The first year we were married, I worked in the newsroom on Christmas Day. I think Nancy had the whole day off. She was working at the hospital, and I was a photographer for the newspaper. Our first child, a daughter, was two and one-half weeks old, and we couldn't make it home to Chamberlain. Now that I've been a grandparent for quite a while, I know how difficult that must have been for my folks and Nancy's folks. At the time, I just thought it was a bad deal for us, and especially me, because I had to work in the newsroom. It was a short shift, I have to admit.
Way back in the 1970s, Bob Karolevitz wrote a history book called "Challenge: The South Dakota Story." The reason for the title was obvious then and now. South Dakota offers many challenges to the people who would live, work and raise families here. It isn't always for the faint at heart. The notion of challenges struck me the other day as I read the front page of The Daily Republic.
By now, everyone who knows me knows my decision to major in journalism was because of Francis Church and Virginia O'Hanlon, and of course Merle Adams. Mrs. Adams taught Latin and journalism at Chamberlain High School. She guided the staff of the school newspaper, and she carried a briefcase that was nearly as big as she was. At CHS, we called her "Granny" behind her back. We didn't think she knew. Years later, I realized, of course, she knew. There's not a chance in the world that Mrs. Adams didn't know that was going on.
The latest sign that the world is changing far more quickly than I can keep pace: A daily newspaper story says some of the public universities in South Dakota are going to quit offering landline telephone service in student dormitories. When I read that story, the image in my mind was of the two phone booths in the lobby of Wareham Hall, where I lived during my year at Creighton University. The booths were pretty much like the public phone booths you'd see on street corners in any city of any size back in the 1960s -- tall, square boxes with a bi-fold door and a coin-fed telephone.
A number of people I've known who reach their 60s and retirement have used the so-called Golden Years to travel around the country. Well, Nancy and I have never really been big travelers. If there isn't a kid or a grandkid at the end of the trip, there isn't much reason to make the journey. For us, the journey has never been an end in itself. It's about the destination and how much of our family is at that destination. Still, we were asked once where we'd like to go if we could make a trip. Nancy, if I remember correctly, said she'd always thought she might like to see Hawaii.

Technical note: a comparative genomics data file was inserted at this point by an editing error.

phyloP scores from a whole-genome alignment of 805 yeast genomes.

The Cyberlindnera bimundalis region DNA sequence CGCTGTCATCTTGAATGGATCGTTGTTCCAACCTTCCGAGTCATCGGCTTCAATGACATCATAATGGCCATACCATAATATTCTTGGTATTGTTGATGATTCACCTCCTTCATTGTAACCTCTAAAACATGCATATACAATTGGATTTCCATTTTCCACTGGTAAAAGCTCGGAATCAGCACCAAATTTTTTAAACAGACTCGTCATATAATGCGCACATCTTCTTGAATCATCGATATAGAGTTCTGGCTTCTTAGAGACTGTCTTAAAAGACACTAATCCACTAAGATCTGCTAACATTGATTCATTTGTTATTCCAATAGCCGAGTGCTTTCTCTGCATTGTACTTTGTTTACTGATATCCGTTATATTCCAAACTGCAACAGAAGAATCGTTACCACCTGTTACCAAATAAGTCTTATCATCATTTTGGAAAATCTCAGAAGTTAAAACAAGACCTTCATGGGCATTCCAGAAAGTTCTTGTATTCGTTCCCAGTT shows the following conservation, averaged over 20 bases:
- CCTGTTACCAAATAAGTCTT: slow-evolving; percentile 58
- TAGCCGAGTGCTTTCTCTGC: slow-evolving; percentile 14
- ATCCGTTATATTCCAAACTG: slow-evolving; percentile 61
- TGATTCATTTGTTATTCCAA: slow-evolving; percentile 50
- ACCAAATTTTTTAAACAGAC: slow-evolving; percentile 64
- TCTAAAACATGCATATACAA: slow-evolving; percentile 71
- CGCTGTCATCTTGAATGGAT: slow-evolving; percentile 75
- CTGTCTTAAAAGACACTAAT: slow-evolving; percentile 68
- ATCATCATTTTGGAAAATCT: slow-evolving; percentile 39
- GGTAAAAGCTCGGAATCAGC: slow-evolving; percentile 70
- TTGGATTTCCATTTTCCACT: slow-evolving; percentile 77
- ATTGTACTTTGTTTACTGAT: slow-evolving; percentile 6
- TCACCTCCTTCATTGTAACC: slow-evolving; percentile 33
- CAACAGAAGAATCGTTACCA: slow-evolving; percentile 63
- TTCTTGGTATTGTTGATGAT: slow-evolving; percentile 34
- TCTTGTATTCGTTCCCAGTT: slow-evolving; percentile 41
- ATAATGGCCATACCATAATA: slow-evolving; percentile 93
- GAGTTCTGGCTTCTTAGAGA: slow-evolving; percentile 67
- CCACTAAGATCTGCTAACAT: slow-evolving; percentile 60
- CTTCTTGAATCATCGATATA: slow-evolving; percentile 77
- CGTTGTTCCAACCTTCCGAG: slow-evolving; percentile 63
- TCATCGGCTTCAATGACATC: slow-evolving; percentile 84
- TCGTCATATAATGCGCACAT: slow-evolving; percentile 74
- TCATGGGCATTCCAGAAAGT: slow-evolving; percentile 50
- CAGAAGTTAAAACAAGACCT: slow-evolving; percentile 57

I look at my calendar, and suddenly Christmas is barely three weeks away. Where did fall go? Actually, I checked the calendar only after seeing an Associated Press story in one of the daily newspapers. The story is one of those old chestnuts that some reporter drags out each year about this time. It runs through that holiday song "The Twelve Days of Christmas," and calculates how much it would cost in today's dollars to buy for your true love all of the items mentioned in the song. Forget for a moment that I wouldn't know where to pick up most of those things.
The day after Thanksgiving in 1960, I boarded a school bus with the rest of the Chamberlain Cubs varsity basketball team and traveled to Deadwood for two evenings of hoops. That may seem commonplace these days, but taking a school road trip on a holiday weekend was a very big deal half a century ago. Think of it. We were out of school, no classes, the day after a major family holiday, and the basketball team was on its way to the Black Hills. What's more, we weren't coming home that night. We were staying overnight in a fancy hotel and playing a second game on Saturday.
There's a lot of good to be said for medical research, but sometimes the recommendations of new studies make me wonder how things can change so suddenly. I wondered that last week when a new federal report on breast-cancer screening upended 30 years' worth of recommendations about selfexams and annual mammograms.
I rode the bus halfway home from Omaha for Thanksgiving the first year I was out of the house and away at college. The bus depot in Omaha wasn't far from the Creighton University campus, but in the middle of the night it was a long walk for a skinny farm kid carrying a suitcase. The depot was pretty close to what was downtown Omaha back in 1962, but there weren't many folks moving on the shadowed streets. The bus from the south arrived at some unbelievably early hour. Afraid to be left behind, I arrived about 60 minutes before that unbelievably early hour.
Sales people almost always try to learn your name, so they can use it again and again in their pitches. Politicians do it a lot, too. The goal is to make things a little less formal, as if the person who just interrupted your evening or Saturday afternoon is a long-lost friend whose only reason for showing up at your door is to show you a product or service that you simply can't live another day without. I can be cynical about the personal approach as a sales technique, but I know it sometimes works.